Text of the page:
Casapalca&#39s chief lawyer, Dwight Falvy, insists that it is not the mining company&#39s responsibility to improve the labour conditions, but rather the contracting companies&#39.

Apparently the mine has contracted companies in wobbly financial shape to carry out high-risk work that produces millions of dollars.

IPS was able to confirm that one of the contractors, POVAMA, an individually owned limited liability company, has a working capital of less than 2,000 dollars, according to the National Superintendency of Public Registries (SUNARP).

Similarly, the San Antonio contracting company has a capital of 2,943 dollars, and VIDELCA has 3,000 dollars.

Labour Minister Susana Pinilla says that the meagre capital of some of the contracting companies would confirm the workers&#39 complaints, and their violation of the law of labour intermediaries, which is currently under review.

The Council of Ministers is analysing the situation of contracting companies so that labour abuses are not committed, Pinilla said.

She also told IPS that her ministry will propose that mining companies that commit serious breaches of labour laws should have their concessions withdrawn.

Present legislation only provides for definitive closure of mining operations in cases of environmental damage. In the next few days, the government&#39s Supervisory Organism of Investment in Energy and Mines is expected to report on accusations of pollution of the Rímac River, close to the Casapalca mine.

Because the mine owners repeatedly refused to sit down at the negotiating table with the miners&#39 leaders and government authorities, the Labour Ministry fined Casapalca and its contractors 31,645 dollars for anti-union practices.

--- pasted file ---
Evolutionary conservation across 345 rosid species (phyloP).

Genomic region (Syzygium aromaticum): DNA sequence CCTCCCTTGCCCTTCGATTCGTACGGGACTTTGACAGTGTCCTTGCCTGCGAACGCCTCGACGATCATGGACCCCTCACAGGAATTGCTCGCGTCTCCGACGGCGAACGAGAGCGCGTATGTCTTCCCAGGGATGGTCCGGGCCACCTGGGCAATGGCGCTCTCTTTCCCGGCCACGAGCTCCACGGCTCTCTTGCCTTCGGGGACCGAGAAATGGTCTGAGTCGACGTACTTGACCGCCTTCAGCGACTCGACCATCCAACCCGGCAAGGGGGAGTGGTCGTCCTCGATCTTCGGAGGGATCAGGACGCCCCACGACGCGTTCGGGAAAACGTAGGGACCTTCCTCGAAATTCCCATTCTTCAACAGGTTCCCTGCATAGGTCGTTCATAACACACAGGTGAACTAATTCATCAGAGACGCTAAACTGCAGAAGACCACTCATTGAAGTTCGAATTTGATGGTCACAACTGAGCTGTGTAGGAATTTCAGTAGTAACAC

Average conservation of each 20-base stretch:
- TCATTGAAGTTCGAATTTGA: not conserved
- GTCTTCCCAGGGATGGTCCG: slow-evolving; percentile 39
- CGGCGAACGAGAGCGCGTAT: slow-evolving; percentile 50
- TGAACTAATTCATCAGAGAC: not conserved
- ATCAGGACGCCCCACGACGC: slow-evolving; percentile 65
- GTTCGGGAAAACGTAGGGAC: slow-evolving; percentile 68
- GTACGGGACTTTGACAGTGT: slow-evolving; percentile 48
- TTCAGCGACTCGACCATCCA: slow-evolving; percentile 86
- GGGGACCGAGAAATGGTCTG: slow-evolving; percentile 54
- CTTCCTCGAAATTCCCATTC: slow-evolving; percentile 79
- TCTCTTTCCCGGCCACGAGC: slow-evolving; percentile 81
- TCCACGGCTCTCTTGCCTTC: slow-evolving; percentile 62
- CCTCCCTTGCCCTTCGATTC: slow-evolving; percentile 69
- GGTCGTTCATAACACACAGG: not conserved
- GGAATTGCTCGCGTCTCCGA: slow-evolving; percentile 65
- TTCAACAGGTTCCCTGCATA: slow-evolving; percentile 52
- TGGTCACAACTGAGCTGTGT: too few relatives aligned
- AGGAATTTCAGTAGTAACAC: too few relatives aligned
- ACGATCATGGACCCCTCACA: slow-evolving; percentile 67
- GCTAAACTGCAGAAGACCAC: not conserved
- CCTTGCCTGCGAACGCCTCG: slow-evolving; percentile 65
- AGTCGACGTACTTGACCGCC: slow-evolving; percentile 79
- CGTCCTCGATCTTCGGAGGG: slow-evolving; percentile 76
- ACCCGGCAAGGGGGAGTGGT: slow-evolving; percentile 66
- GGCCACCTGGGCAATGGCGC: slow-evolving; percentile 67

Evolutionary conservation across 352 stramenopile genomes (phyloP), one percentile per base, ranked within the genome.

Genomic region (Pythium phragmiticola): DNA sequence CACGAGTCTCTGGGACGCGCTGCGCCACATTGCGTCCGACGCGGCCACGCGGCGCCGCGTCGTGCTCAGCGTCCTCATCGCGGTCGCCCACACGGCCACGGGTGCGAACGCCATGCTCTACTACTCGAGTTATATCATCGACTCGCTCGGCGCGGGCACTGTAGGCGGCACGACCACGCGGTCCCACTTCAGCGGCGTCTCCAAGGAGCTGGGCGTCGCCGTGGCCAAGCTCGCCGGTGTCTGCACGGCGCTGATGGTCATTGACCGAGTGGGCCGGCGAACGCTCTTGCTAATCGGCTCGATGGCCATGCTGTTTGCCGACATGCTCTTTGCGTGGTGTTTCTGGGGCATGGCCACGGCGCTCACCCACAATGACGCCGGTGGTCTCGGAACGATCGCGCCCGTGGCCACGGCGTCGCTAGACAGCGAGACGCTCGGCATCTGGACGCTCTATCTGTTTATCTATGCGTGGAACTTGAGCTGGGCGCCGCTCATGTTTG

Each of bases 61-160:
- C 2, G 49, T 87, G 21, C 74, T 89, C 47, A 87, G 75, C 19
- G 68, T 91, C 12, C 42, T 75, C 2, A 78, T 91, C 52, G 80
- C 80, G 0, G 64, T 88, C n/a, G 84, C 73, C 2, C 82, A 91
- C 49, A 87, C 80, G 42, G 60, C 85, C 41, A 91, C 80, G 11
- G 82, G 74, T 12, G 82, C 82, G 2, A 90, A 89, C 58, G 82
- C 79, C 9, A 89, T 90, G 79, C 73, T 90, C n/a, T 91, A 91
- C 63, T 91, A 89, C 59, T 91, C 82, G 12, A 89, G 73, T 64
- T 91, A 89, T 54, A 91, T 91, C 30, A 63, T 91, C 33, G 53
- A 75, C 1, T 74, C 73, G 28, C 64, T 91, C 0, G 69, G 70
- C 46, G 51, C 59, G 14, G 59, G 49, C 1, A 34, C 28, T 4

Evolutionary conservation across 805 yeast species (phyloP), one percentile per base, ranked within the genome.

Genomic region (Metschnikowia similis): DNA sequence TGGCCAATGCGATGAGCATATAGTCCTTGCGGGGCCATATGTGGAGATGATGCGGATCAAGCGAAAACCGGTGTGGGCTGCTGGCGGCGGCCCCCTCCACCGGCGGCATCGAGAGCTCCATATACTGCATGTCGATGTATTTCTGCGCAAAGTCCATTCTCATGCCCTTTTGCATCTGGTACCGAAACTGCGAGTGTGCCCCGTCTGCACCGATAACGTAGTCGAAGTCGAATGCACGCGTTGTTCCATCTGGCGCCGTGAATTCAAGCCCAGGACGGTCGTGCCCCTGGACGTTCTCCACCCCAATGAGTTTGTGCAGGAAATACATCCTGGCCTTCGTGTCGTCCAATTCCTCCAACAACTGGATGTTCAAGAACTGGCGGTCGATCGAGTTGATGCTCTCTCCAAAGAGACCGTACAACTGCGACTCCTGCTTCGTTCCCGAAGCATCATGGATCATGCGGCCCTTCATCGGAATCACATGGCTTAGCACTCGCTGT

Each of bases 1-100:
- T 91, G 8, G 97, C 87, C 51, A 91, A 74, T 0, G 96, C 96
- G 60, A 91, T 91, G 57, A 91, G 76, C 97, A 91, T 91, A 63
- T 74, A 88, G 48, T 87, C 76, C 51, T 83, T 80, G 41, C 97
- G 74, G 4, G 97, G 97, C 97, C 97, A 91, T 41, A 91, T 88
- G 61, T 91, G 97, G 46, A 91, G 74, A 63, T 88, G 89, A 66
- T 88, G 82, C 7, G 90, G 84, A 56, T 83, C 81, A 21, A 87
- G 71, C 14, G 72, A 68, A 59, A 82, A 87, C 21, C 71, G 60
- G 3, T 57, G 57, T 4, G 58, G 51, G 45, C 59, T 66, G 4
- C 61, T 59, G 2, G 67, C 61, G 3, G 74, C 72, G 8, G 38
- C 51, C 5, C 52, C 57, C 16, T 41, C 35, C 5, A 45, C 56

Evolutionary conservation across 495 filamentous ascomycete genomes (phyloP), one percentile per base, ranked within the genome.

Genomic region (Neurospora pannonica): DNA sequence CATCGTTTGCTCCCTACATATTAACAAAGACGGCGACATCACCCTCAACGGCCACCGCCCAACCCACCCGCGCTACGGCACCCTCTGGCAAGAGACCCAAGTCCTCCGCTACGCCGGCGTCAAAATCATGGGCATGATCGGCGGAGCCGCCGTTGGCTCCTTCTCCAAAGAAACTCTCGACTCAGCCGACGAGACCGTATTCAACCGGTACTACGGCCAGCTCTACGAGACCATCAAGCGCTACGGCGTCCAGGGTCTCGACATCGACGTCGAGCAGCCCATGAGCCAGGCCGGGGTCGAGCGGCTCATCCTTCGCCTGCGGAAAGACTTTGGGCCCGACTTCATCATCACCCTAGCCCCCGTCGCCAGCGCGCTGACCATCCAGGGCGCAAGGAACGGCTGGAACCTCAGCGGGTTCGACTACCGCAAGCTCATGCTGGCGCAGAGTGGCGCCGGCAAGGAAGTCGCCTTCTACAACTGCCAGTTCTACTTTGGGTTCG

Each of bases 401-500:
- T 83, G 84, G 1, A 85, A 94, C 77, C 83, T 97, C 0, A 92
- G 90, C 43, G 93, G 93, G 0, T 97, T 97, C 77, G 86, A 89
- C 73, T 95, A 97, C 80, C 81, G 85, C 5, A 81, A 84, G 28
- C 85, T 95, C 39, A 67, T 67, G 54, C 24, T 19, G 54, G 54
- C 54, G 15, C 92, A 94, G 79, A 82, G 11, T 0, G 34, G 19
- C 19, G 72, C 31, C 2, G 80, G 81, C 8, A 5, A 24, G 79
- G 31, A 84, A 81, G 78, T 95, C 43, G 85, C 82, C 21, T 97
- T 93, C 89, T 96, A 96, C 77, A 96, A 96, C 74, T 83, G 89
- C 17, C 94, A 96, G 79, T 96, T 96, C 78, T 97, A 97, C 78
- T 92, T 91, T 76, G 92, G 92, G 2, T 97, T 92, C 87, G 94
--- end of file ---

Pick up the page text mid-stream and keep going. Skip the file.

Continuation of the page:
The employers&#39 stubbornness led Minister Pinilla to remark that one of Casapalca&#39s owners, Alejandro Gubbins, was a businessman "who lives in another century, because in the 21st century companies must enjoy good social relations in order to remain competitive."

The Minister for Energy and Mines, Juan Valdivia, and even the president of the National Society of Mining, Petroleum and Energy, Ysaac Cruz, who represents the country&#39s major mining business sector interests, added their voices to the criticisms of Casapalca.

The Labour Ministry also ordered the companies to pay workers their salaries for the month of May, which had been withheld because of the strike. As of Thursday, miners began to receive their back-pay.

"If the company is doing well, why doesn&#39t it even maintain our anti-pollution protective equipment properly? Our uniforms and respiratory equipment are in poor condition, and we are in danger," Rafael Yance, 20, told IPS.

Yance works drilling rocks to extract minerals. Copper, silver, lead and zinc are mined at Casapalca.

Because of the bonanza in mineral prices, Casapalca declared gross income of over 43 million dollars in 2005, an increase of 33 percent compared to the previous year, according to the non-governmental organisation Programme for Labour Development (PLADES).

Considering the trend of net profits in the mining sector, Casapalca is more than likely to have doubled its profits in the last two years. Mining contributes 60 percent of Peruvian export revenues, a total of close to 16 billion dollars in 2006, and 26 percent of domestic tax revenues.

Despite the good news on the fiscal side, the bad news is that social conflicts with communities living near the mines and with workers demanding better working conditions have increased.